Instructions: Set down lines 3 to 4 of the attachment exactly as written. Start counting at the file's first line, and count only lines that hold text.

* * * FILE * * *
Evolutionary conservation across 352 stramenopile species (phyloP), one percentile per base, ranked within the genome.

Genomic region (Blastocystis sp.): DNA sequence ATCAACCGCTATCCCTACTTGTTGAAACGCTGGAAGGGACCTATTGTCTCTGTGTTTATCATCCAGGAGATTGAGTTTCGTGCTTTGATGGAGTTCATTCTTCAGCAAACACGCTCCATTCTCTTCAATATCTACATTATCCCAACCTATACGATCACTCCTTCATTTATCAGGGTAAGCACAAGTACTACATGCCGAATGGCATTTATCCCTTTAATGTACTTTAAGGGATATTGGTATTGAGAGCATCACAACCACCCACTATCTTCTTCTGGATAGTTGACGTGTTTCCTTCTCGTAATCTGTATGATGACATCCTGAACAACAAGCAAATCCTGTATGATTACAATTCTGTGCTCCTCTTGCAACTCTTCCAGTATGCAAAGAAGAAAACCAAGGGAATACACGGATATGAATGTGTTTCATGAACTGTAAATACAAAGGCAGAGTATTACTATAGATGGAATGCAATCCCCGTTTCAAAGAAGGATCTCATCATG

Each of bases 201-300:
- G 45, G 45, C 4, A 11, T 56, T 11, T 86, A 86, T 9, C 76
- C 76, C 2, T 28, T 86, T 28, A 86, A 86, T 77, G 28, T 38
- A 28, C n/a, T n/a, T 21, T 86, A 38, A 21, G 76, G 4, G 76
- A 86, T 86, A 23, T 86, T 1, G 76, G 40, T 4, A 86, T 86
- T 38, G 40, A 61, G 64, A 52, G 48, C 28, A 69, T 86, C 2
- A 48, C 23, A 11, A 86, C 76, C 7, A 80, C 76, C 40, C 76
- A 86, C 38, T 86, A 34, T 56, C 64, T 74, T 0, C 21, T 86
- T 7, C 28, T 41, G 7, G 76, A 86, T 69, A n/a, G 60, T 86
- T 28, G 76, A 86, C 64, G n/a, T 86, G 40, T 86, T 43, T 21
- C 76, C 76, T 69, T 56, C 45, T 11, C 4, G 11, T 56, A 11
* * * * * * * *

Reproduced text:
Each of bases 201-300:
- G 45, G 45, C 4, A 11, T 56, T 11, T 86, A 86, T 9, C 76